Third World War

From Peace Station Encyclopedia
(Redirected from "Third World War")
Jump to navigationJump to search
An unknown human city almost completely destroyed during the Third World War.

Very little is known about this human conflict that eventually resulted in the complete destruction of the "post-modern" human society in the 21st century.

What is known however, is that human superpowers fought over natural resources such as oil in this war that later climaxed into a global nuclear fire. A human international organization known as the United Nations was also disbanded during the conflict since it failed to bring the fighting factions into the negotiation table to find a peaceful end to the crisis.

Theories

Historians studying this particular period in human history seem quite confident that the war started out exclusively between two large nation states over the control of natural resources. Theories have suggested however, that smaller nation states erupted into internal chaos and general upheaval shortly after stocks of the needed natural resources had completely ran out on a national level.

The resulting nuclear exchanges between the larger nation states devastatated many continents quite badly, although there were areas on Earth that were left almost completely untouched by the destruction. Such continents where a nuclear holocaust was diverted was Africa, Scandinavia and parts of Central Europe and the Pacific Ocean. According to the Gigerdian anthropologist Ewar Q. Devel, it is possible that the entire human society had been so dependant on natural resources that once resources started to run out, a total collapse of societies followed. Dr. Devel also speculates, that at the beginning of the war only the strongest nation states on earth controlled these natural resources and once the despair grew, they eventually engaged each other over the remaining material.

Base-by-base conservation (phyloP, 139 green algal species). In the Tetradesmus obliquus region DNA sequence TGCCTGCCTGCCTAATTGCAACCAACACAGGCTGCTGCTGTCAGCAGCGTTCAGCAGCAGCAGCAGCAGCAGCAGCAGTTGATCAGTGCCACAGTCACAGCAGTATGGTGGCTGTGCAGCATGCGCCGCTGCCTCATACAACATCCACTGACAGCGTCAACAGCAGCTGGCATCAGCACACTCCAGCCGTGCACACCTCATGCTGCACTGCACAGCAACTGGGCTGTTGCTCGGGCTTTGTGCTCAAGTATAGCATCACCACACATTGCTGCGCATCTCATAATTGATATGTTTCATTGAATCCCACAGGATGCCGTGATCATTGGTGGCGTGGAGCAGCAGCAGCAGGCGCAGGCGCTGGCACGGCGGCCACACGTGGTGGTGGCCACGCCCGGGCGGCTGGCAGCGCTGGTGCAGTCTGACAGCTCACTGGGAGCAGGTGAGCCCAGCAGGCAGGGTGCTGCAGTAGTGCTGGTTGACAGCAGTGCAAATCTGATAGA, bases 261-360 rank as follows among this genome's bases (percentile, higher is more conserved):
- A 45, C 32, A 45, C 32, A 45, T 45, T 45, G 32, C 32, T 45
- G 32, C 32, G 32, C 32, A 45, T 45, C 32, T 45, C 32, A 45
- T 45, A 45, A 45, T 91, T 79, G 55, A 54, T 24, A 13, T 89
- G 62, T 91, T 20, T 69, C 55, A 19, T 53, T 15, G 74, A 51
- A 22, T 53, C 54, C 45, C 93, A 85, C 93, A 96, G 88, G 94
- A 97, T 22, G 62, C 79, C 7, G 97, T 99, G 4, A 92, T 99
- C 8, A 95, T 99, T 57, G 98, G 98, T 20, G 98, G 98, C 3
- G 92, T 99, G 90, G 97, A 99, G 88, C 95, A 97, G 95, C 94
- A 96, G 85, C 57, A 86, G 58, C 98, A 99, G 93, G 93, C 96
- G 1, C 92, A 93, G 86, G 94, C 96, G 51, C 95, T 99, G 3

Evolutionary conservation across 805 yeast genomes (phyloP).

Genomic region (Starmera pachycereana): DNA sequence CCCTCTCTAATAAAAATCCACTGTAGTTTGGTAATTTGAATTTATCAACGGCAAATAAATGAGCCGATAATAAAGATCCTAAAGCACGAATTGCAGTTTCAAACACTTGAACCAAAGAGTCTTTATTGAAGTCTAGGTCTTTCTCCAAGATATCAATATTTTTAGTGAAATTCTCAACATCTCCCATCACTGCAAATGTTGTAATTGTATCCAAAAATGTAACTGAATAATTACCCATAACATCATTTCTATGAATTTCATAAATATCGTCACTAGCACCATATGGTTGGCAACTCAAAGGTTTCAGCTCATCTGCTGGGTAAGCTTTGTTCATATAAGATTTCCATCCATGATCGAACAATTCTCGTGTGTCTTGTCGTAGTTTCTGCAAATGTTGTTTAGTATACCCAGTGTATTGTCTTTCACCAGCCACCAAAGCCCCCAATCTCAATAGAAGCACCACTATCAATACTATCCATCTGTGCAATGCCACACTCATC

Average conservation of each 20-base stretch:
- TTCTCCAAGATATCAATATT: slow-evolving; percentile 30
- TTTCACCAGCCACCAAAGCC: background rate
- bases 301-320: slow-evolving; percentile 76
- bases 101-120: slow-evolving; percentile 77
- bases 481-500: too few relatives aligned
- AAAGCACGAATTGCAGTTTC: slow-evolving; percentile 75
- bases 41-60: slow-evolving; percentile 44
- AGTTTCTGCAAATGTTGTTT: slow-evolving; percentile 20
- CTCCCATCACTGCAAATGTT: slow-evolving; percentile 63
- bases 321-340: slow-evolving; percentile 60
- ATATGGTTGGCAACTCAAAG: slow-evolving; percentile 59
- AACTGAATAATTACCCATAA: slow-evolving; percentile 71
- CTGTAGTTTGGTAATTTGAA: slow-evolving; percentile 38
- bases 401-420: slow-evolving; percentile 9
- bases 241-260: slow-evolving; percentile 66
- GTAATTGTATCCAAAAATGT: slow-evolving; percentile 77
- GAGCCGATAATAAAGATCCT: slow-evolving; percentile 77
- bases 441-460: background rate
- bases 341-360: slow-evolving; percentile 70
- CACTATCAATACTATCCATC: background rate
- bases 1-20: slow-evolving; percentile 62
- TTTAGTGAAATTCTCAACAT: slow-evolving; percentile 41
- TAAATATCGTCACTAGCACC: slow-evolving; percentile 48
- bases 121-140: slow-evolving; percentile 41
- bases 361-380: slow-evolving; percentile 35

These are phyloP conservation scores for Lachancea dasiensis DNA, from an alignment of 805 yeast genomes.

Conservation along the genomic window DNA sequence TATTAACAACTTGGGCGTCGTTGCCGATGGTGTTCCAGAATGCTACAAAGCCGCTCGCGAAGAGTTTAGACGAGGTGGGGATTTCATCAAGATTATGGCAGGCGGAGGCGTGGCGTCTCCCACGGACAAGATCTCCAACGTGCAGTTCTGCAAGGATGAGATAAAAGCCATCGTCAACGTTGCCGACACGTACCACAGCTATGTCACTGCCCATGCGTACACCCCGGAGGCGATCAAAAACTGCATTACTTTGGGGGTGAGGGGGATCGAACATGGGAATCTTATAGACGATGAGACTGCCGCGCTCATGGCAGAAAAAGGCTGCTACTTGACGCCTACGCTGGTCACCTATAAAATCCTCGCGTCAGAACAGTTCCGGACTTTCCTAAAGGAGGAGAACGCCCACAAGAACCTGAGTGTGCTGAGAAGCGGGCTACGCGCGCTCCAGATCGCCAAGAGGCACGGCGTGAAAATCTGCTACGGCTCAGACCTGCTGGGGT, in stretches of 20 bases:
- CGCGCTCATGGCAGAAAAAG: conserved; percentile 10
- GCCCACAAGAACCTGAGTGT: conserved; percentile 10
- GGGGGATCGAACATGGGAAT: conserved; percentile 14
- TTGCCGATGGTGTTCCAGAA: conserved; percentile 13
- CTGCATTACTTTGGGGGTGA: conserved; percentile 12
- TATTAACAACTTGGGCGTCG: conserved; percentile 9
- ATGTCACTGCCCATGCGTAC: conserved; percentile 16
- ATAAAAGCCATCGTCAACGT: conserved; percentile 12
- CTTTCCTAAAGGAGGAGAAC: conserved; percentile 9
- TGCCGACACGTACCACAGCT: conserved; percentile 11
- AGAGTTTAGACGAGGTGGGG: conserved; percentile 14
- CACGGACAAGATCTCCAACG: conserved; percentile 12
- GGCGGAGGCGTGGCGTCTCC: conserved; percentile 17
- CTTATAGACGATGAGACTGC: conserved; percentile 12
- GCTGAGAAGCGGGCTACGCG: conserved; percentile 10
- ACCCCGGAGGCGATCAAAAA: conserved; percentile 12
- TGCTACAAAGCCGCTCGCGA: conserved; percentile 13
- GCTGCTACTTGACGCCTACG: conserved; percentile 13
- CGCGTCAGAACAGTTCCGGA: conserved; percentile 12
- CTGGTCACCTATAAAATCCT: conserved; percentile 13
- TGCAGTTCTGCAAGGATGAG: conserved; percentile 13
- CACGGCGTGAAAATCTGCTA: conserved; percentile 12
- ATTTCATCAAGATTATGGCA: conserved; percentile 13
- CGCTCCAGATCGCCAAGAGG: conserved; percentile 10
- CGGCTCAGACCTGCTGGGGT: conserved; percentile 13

States that survived the nuclear exchanges were forced to new ways of acquiring power supplies, food, drinkable water, working infrastructure etc. in the post-apocalyptic world. The ensuing "period of survivalism" also continued the trend of primitive "kill or be killed" - tactics that were so typical of the human race during the earliest centuries of their existence.

Dr. Devel also wonders why evolution itself left such a species so bent on self-destruction and blatant exploitation of its natural habitat alive. It does seem clear, that despite these negative qualities in the collective psyché of the human race, it managed to somehow survive even after the war.

Of course everything changed for the best once the humans established contact with the Lihters. The Lihters showed the humans a new, peaceful way of interacting between each other and their planet - thus making them a truly commendable member of the intergalactic community.